I have a colleague who worked for an oil and gas company in Tulsa, and he recently informed me that he quit his job of more than 13 years after hearing that he would be demoted. Interestingly, he would receive a position of less stature, but his pay would remain the same.
Craig and I stayed in contact because of our project management affiliation. I met him at a convention several years ago, and was impressed with his uncanny ability to understand the core functions of project management. When you presented a situation to Craig, he understood the methodology one should follow to resolve the issue. In other words, he could take a step back and consider the different dynamics that could impact the project.
Craig is pushing 50 years of age, and he has been in the oil and gas industry for most of his working life. About 20 years ago, he assumed a project management position, and was the go-to person for his company. However, in the past several years, he was unable to get along with key stakeholders of the organization. The veterans of the company understand that Craig is brash in his approach, and largely ignored him when he was unreasonable.
However, times change and so do the people. In Craig’s organization, new leaders were hired, and many of them were unwilling to put up with an abrasive attitude. While Craig had excellent knowledge, they were uncomfortable assigning him as the Project Lead. The leaders felt that he could turn off potential clients.
Craig Meets with His Manager
On a Wednesday morning, Craig was asked to visit with his manager regarding an “update.” When Craig arrived at the meeting, he could feel the tension in the room. This meeting did not have a work-related feel to it.
“Craig, you’ve been a hard-working employee here for many years, and we value what you bring to the table,” said Lenny (manager).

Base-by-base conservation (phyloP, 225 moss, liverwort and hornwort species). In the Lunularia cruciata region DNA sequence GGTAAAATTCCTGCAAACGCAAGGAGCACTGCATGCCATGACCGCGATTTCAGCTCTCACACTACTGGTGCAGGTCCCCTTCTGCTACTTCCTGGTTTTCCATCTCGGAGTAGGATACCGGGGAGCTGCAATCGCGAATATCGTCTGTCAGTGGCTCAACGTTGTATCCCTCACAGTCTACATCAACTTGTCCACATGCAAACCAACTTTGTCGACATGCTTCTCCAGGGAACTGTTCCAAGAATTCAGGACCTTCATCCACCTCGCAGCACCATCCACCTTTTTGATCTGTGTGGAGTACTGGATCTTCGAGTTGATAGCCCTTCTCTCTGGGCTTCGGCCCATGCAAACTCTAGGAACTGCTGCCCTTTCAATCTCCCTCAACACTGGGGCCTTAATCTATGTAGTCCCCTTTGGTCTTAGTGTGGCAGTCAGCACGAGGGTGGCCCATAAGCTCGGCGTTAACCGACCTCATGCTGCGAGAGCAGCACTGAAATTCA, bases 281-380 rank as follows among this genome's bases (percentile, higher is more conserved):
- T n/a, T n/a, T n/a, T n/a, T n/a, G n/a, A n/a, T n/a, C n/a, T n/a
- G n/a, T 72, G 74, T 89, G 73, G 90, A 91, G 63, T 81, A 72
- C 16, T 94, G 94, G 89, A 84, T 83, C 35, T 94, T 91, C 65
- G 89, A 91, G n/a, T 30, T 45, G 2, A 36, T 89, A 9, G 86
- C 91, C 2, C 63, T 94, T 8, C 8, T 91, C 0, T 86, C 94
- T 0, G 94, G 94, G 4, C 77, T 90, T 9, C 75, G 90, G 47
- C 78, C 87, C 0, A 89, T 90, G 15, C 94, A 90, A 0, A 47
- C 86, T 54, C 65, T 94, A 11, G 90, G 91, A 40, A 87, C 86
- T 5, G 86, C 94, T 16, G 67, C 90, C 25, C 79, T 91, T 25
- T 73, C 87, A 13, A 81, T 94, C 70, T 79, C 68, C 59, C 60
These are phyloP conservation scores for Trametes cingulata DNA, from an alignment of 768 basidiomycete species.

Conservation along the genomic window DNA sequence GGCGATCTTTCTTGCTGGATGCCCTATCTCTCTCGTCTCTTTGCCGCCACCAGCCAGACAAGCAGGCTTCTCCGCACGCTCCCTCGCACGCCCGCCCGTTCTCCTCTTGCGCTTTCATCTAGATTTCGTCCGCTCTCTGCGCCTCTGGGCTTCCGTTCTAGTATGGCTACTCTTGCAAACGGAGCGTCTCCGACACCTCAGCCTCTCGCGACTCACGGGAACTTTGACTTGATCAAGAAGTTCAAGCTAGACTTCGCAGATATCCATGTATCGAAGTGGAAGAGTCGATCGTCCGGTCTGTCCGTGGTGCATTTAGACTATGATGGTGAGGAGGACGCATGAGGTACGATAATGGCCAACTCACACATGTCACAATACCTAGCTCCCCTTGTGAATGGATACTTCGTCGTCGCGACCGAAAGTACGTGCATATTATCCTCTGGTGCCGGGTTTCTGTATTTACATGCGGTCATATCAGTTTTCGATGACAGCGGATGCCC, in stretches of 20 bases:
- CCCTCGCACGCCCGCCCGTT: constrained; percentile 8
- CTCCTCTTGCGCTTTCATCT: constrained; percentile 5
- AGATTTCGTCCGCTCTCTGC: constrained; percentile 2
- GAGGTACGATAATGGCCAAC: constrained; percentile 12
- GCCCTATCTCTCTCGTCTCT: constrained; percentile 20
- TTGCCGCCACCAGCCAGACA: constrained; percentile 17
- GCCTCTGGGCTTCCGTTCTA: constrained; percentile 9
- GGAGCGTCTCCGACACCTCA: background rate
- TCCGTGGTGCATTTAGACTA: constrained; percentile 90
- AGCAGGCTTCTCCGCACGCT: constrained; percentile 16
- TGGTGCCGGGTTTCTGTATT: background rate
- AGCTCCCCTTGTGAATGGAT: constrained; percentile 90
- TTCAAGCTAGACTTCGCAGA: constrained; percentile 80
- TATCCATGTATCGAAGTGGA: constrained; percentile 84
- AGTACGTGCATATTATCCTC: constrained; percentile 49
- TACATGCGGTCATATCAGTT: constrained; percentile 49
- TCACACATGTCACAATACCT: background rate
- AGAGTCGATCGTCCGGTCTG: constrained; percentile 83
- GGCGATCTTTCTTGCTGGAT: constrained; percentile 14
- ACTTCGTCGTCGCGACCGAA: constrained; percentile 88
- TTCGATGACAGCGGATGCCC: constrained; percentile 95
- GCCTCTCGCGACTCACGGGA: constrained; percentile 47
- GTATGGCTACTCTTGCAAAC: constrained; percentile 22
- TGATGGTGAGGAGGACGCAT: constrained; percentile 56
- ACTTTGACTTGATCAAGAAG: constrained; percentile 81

“However, it appears that your approach sometimes rubs people the wrong way. I would like for you to take an inventory of the feedback I am giving you, and do what you can to make it better. We want you to succeed.”
Lenny provided Craig a golden opportunity to right the ship. Even if he was only partly in agreement with his manager’s evaluation, there was time to take corrective action. However, this would mean that Craig would have to “eat crow” and admit that he was wrong.
As Craig explained it to me on the phone, “I am not going to give in here. They can go to hell! I’ve been with this company for far too long, and they are wrong! They need to apologize to me!”
Craig sent an email to Lenny informing him that everyone else was wrong about him, and that he was not going to make any changes. That was the bottom line! In fact, Craig noted to Lenny that he was insulted by the discussion.
Lenny called another meeting with Craig, and informed him that he would no longer work on high-profile company projects. However, Lenny respected the many years of service, and would keep Craig’s salary at the same level. Thus, this was a demotion, but Craig kept the same compensation structure.
Upon learning of this decision from Lenny, Craig submitted his resignation, packed his belongings, and was out the door. That fast!
During our call, Craig mentioned that he was looking for work, and that it was much more difficult to find a position that paid equal to what he was making at his old company. After a few weeks away from the resignation, he agreed that overreacting to the situation was wrong, and wished he handled it in a more productive manner.
Article Source: http://www.abcarticledirectory.com
Dr. Jimmie Flores,PhD,PMP,ITIL,SSBB,SPHR,GPHR is a seasoned organizational development and continuous improvement professional with 20 years of experience. In 2006, he founded the Flores Consulting Group, a company based in San Antonio, TX. Dr. Flores is also an expert in project management, ITIL, Six Sigma, Entrepreneurship, and Sports Officiating. Please visit our website at www.jmbok.com
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